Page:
Wen-Chien Chen from Waterloo fills us in on his work with MediaWiki extensions:

MediaWiki is a versatile wiki software package written in PHP that powers websites where users write collaboratively. It is used in a variety of applications, from Wikipedia to the online documentation of Arch Linux. The extension architecture of MediaWiki allows it to adapt to the needs of different applications: while the core portion of the software is already powerful, it can be augmented with modular extensions. In particular, MediaWiki allows extensions to define hooks, and to register handlers for hooks defined in MediaWiki and other extensions. We used this feature to add the ability to send thank you notifications to other users for their comments on discussion boards powered by the Flow extension, leveraging existing code in the Thanks extension.

On a Flow discussion board, each comment has several interaction links for editing, replying and other functionality. In the Flow extension, the code that generates the interaction links is similar to the following:

public function postInteractionLinks( $replyButtonClass, $editButtonClass ) {
	$items = array();

	// Generate the HTML code for reply and edit buttons and append them to $items
	$replyButton = $this->replyButton( $replyButtonClass );
	if ( $replyButton ) {
		$items[] = $replyButton;
	}
	$editButton = $this->editPostButton( $editButtonClass );
	if ( $editButton ) {
		$items[] = $editButton;
	}

	// Construct and return formatted HTML containing the interaction links
	return implode(
		Html::element(
			'span',
			array( 'class' => 'flow-post-interaction-separator' ),
			wfMessage( 'flow-post-interaction-separator' )->text()
		),
		$items
	);
}

To allow other extensions to add more links, we added a call to wfRunHooks() immediately before the return statement:

// $this->post refers to the comment and $this->user refers to the viewing user
wfRunHooks( 'FlowAddPostInteractionLinks', array( $this->post, $this->user, &$items ) );

wfRunHooks() is a global function in MediaWiki that calls each hook function registered to handle an event—in this case, one we just defined as FlowAddPostInteractionLinks. Multiple handlers, which would be called in sequence, can respond to the same event. The contents of the array are passed as arguments to the hook functions. Note that a reference to $items is passed in, in order to allow handlers to modify the items array.

In the Thanks extension, we added a static method to the ThanksHooks class. It handles the event by appending a link to $items, returning true on success:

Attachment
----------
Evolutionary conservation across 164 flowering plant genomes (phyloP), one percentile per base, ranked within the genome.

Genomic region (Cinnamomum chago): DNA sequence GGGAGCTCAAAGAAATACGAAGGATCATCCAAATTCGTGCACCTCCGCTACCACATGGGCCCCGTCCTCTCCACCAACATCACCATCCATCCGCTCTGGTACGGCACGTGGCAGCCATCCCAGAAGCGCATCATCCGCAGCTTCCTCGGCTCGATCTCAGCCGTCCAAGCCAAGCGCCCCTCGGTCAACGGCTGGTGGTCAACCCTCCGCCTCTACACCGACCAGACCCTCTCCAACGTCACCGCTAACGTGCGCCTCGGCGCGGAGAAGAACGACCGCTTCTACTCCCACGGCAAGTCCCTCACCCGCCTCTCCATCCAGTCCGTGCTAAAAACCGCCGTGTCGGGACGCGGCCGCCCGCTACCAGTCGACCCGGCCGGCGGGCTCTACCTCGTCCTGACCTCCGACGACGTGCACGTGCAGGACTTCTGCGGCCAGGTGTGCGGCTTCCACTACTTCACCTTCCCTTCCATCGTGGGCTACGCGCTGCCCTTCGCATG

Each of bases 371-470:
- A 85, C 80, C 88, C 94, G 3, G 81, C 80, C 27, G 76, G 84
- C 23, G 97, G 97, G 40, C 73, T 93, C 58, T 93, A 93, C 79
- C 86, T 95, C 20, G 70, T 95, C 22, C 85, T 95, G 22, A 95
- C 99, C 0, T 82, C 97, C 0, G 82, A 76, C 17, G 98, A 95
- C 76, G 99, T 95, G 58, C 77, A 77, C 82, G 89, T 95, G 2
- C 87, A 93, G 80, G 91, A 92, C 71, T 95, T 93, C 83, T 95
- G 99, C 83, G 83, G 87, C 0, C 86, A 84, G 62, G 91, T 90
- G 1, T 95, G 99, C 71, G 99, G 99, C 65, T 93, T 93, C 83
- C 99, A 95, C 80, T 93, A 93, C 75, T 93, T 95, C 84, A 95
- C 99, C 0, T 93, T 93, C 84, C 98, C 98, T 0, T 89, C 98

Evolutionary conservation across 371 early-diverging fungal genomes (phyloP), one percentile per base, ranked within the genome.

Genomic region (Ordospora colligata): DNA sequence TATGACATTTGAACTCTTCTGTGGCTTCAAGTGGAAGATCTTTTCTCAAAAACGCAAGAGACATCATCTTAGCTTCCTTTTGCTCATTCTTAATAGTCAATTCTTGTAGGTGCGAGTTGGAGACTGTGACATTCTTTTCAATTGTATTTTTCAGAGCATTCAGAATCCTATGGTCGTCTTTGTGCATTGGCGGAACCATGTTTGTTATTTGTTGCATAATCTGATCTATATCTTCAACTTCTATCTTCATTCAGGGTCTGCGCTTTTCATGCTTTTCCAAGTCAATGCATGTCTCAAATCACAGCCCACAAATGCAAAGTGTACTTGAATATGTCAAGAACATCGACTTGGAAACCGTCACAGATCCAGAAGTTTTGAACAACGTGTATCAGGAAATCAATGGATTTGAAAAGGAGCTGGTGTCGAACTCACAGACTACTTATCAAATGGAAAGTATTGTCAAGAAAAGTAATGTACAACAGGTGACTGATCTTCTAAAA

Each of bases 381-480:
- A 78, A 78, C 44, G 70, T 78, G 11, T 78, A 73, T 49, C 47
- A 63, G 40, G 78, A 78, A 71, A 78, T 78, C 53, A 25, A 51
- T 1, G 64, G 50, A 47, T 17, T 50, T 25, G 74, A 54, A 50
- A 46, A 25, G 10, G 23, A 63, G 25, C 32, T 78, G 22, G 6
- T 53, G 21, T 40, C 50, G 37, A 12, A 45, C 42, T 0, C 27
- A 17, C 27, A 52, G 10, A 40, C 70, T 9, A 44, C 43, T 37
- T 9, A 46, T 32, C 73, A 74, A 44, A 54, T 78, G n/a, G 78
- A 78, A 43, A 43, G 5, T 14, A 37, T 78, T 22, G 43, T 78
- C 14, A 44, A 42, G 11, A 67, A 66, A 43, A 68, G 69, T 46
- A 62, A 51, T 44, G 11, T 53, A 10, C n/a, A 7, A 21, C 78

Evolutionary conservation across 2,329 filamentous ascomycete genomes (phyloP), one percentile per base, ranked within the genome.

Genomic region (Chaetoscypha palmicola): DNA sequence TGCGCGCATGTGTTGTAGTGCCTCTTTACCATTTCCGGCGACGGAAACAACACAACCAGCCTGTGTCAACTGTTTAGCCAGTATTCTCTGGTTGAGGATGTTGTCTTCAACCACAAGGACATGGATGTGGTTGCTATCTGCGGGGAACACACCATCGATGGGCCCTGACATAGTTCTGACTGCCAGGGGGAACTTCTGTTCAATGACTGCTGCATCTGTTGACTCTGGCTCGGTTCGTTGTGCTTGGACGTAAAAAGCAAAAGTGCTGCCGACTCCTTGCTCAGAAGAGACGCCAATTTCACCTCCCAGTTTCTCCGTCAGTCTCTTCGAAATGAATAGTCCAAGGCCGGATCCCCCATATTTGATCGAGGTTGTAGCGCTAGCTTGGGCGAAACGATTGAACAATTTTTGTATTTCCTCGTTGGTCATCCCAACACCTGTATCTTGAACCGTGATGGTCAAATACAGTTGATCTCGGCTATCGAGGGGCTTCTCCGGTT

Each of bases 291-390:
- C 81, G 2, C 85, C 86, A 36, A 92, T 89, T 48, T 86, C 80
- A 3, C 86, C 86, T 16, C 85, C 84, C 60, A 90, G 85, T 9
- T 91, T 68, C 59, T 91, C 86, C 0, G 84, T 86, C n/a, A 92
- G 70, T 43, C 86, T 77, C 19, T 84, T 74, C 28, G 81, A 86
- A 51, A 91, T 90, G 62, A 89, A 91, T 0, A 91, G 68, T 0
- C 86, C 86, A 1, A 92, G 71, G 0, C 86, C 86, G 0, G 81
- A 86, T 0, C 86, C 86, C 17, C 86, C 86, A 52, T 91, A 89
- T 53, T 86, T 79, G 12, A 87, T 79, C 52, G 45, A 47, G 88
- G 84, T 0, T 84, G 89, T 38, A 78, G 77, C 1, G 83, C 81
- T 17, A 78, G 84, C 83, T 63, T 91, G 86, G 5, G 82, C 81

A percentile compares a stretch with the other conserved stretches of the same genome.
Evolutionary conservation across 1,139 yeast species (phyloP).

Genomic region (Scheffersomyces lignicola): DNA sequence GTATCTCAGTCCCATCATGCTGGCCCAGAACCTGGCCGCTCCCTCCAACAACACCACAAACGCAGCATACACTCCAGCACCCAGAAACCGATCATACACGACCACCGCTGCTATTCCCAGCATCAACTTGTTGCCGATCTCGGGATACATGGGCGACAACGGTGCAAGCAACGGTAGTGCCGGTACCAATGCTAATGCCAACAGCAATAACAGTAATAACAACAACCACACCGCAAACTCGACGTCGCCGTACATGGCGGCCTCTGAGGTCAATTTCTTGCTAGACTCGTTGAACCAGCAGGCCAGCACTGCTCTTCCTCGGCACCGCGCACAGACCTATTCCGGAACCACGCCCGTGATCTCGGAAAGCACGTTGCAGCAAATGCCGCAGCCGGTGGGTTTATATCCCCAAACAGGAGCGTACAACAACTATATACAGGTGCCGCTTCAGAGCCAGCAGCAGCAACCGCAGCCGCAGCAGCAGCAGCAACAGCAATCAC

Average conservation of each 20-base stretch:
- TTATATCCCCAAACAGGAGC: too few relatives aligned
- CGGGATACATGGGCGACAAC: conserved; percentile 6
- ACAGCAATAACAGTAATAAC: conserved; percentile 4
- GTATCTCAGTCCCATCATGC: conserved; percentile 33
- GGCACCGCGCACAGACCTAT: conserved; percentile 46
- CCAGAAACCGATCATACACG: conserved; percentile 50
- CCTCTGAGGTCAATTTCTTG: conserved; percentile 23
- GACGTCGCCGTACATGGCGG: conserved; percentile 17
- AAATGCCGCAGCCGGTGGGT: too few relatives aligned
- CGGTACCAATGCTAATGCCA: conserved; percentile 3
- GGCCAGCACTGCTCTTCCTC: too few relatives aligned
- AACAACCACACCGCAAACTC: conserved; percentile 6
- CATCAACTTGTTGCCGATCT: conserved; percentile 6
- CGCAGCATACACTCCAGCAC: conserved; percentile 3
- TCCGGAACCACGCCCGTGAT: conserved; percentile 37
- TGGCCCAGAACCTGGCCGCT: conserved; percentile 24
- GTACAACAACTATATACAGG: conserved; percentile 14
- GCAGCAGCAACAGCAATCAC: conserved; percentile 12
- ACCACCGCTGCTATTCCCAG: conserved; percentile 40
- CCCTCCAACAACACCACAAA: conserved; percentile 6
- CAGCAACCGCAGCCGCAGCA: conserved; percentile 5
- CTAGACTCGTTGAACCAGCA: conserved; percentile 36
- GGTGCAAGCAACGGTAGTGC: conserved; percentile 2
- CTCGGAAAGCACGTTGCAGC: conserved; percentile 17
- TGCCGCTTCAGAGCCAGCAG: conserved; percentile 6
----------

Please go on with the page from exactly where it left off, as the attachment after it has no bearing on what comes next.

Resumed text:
public static function onFlowAddPostInteractionLinks( $post, $user, &$links ) {

	// Perform permission checks and other processing

	// Generate the HTML code for a thank buttons and append it to $items
	$links[] = Html::element(
		'a',
		array(
			'href' => $this->getThanksApiUrl( $post->getPostId ),
			'data-post-id' => $post->getPostId()
		),
		wfMessage( 'thanks-button-text' )->parse()
	);
	return true;
}

To register the method as a handler so that it would be called during the call to wfRunHooks(), we appended its name to the relevant entry in $wgHooks, which is an associative array that stores the handlers registered for each event. (In general, variables in MediaWiki with the wg prefix have global scope.) This was done by adding following line to Thanks.php, which contains setup instructions for the Thanks extension:

$wgHooks['FlowAddPostInteractionLinks'][] = 'ThanksHooks::onFlowAddPostInteractionLinks';

And that’s pretty much all that needs to be done to integrate the two extensions! After doing the above, a link for thanking the author will be appended to the interaction links for each comment. The hooks system makes it easy to add new functionality to MediaWiki and its extensions, and enables interaction between different parts of the software.

Aside from defining hooks ourselves by adding calls to wfRunHooks(), the core code of MediaWiki defines a number of events that extensions can respond to. A partial list is available at the Hooks manual page.

In my time working with MediaWiki so far, I have found writing and modifying extensions to be a great way to learn about hacking MediaWiki. Aside from the hooks system described here, there are numerous other features in MediaWiki that simplify the work needed to create an extension. The Developing extensions manual page is a good starting point for learning about extension development, and MediaWiki.org, along with the class reference, provides extensive documentation about the internals of the software. Happy hacking!